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Here’s some responses to readers’ comments:
Reader Christopher Hall writes:
“Kelly said ‘The visitor industry is one of few offering career advancement from entry-level to top executive.’ This is an idealistic concept but meaningless in reality, as fewer than 1% of the workforce will ever achieve such ladder climbing”.
And, Reader Sparky notes
“Most in the hospitality industry don’t get benefits (health care, etc) nor do they earn enough (despite Mr. C’s assertions) to actually afford to own real estate in our region.”
I’m not sure where I asserted they could afford real estate. San Diego’s housing situation is another issue that is clearly out of balance, but that is another day’s blog.
These criticisms miss the important point that mid and upper-level jobs in the visitor industry typically do not require the kind of advanced technical degrees required for many of the other “traded” clusters in the San Diego economy. For more on this read here. There you can compare the kind of technical education required to move up respective job ladders. (As in my original post, bear in mind that much of the wage data for the jobs in some of these areas are likely to be higher because of biases in the data collection method.)
I would also suggest checking out our policy report on the visitor industry posted on the San Diego Institute for Policy Research website, and the discussion about efforts by local universities to build career ladders.
It is great that scientists and engineers are well paid, but not all of us are cut out or want to be scientists or engineers.
The broader point, which is probably worth many a day in the Café, is about what industries in a globalized and service oriented economy will create “middle class” jobs for those without a college degree. As an opening salvo for this debate, let us point out that industries which produce lots of those kinds of jobs (international trade and logistics) were dealt a pretty severe body blow when voters emphatically rejected efforts to move the airport. Likewise the community has often voiced opposition to having more heavy industry and trade infrastructure on San Diego Bay. This debate reaches all the back to the roots of San Diego’s industrial development. (See the conflict between “smokestacks” and “geraniums” when George Marston ran for Mayor in 1917.)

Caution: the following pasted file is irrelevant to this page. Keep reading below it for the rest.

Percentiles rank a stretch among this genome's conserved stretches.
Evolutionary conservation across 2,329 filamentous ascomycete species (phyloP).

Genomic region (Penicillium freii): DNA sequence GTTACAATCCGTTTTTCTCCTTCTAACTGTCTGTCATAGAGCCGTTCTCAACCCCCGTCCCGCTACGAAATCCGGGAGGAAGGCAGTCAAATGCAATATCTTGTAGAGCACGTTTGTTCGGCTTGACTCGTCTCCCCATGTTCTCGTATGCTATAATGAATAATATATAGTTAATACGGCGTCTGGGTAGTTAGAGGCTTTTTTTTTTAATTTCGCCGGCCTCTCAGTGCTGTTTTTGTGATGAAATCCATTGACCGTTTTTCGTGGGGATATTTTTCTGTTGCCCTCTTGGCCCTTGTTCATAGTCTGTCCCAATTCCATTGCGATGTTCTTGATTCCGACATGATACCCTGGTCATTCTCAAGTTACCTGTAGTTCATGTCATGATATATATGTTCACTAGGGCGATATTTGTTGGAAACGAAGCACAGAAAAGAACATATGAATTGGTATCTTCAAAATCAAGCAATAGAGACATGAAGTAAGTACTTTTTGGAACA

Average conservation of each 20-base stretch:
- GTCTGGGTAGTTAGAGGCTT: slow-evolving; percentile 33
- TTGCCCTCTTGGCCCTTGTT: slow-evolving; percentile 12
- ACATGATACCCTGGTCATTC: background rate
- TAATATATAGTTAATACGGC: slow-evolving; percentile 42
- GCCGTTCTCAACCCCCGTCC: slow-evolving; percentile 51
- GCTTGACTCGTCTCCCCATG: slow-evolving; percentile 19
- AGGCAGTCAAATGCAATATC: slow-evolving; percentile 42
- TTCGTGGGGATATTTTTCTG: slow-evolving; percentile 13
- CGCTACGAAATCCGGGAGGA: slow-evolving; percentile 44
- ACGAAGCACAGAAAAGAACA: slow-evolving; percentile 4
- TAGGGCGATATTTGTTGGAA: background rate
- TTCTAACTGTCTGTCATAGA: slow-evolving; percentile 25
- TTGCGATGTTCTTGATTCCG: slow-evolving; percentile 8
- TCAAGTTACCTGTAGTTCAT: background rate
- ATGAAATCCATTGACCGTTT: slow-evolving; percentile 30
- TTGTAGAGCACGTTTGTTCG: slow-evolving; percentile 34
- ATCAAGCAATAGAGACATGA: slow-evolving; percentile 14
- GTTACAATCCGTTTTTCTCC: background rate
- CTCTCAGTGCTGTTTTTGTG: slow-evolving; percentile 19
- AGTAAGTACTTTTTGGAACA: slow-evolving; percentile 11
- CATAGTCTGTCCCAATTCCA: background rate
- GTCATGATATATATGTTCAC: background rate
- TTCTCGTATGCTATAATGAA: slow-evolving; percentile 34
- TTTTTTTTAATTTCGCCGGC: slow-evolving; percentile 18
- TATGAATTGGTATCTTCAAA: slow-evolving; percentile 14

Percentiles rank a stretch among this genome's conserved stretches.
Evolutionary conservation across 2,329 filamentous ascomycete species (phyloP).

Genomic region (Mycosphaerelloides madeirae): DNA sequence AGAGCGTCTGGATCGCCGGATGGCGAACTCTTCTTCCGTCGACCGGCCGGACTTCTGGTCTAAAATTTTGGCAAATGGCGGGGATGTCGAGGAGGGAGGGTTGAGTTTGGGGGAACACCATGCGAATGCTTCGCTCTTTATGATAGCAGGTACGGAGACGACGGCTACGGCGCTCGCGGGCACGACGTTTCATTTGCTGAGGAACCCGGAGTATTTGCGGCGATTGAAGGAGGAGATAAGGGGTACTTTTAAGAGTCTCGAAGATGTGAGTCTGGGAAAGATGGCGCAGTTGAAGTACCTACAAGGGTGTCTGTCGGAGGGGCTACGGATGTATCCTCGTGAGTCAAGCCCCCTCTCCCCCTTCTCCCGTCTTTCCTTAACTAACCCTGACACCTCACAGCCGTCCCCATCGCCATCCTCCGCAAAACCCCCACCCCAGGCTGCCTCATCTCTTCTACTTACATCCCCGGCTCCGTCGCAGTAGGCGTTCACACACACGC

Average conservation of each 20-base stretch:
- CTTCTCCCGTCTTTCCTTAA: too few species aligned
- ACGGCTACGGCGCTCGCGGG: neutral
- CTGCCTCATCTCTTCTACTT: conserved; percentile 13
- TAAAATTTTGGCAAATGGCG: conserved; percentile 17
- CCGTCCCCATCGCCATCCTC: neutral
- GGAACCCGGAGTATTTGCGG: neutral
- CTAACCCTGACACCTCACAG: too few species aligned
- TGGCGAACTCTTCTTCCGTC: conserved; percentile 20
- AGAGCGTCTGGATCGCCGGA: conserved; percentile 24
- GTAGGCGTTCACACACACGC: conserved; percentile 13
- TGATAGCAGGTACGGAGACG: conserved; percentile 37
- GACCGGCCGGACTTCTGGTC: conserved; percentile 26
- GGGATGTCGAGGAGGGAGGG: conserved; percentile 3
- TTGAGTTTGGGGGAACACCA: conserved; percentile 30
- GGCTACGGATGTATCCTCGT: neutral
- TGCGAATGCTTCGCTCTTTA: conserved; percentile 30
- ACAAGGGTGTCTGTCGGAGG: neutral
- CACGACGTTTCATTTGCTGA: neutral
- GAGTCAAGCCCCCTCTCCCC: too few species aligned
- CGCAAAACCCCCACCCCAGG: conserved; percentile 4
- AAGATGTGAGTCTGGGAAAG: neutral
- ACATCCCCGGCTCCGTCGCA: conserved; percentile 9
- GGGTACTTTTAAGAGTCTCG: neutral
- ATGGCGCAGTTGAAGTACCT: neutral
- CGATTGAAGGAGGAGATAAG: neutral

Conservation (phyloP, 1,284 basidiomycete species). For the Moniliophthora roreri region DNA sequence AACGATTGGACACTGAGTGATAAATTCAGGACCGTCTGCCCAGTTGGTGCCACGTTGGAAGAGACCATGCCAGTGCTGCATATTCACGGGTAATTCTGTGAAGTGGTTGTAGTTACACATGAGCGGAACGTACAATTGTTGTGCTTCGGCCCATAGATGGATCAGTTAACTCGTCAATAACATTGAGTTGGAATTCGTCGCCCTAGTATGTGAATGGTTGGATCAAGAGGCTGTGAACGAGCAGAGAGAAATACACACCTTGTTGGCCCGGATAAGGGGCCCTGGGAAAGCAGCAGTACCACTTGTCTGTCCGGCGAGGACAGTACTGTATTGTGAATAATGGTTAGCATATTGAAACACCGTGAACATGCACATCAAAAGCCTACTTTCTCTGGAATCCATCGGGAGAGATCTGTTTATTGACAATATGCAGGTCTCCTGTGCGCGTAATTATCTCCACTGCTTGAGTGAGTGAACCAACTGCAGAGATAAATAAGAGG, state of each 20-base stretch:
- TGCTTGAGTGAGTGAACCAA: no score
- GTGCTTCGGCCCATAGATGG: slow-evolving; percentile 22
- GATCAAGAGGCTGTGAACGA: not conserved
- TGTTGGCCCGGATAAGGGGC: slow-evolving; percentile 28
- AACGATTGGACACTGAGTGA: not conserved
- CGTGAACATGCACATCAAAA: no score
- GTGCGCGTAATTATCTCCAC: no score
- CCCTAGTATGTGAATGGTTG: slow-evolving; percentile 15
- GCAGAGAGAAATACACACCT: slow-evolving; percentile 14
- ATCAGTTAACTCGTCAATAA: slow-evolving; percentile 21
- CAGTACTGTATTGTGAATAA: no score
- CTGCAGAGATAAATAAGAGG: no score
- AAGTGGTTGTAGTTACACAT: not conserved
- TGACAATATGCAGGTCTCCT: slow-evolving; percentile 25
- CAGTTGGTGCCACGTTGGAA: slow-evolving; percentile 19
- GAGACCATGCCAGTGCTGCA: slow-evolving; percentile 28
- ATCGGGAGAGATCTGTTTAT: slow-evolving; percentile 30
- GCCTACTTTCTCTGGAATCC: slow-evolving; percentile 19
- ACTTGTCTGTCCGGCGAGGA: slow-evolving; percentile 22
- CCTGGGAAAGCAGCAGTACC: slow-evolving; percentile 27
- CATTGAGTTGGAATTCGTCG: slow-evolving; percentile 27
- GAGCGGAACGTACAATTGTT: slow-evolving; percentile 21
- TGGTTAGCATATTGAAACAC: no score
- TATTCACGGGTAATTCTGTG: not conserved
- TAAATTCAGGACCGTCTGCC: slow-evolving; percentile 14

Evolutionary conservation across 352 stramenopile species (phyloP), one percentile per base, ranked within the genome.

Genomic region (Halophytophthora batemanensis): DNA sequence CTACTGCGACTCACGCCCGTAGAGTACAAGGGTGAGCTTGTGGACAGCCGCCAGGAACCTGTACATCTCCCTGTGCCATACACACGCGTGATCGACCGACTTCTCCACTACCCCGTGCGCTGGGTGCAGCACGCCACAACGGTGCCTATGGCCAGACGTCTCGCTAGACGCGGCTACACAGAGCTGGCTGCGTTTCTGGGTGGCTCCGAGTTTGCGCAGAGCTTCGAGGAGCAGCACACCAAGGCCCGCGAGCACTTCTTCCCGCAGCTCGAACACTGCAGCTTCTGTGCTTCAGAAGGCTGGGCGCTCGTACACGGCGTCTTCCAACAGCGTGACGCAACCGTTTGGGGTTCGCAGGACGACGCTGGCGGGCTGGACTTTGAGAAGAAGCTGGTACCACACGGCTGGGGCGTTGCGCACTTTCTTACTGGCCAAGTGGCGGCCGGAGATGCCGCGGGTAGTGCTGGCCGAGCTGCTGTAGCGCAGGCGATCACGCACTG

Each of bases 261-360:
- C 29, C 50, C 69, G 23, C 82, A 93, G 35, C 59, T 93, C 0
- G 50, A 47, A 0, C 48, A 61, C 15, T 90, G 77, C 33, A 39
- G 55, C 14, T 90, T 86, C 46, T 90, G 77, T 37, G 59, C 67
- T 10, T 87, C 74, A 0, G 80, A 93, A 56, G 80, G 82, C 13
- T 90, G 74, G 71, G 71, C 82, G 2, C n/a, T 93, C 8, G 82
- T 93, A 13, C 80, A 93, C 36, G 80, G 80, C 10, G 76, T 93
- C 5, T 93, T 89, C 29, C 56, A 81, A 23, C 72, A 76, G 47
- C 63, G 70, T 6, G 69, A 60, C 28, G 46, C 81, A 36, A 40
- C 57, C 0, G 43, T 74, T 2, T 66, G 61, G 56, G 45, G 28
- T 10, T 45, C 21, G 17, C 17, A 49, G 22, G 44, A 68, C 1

Reader Southof8 wrote:
“Could it be that some of the larger funding for Mr. Cunningham’s think tank is from—say, the visitor and hospitality industry? I wouldn’t bet against it.”
I am not a gambling man, but will make that bet in a heartbeat. (If you said the healthcare industry, however, I would refrain.)
Reader Sparky writes:
“Had the Hotel/Motel & Visitor industry supported the increase to the TOT a couple of years ago this would not have been an issue.”
Sal Giametta has already responded to this comment. The industry emphatically SUPPORTED the effort to raise the TOT that guaranteed a certain percentage go toward visitor promotion (as well as a percentage toward upgrading the city’s fire fighting efforts). That effort came close, but ultimately failed to garner the two-thirds necessary to pass.
Reader Robert wrote:
“Isn’t all of this just a rehash of what you said the last time you were on here???”
Really? In what way … or how so?
— KELLY CUNNINGHAM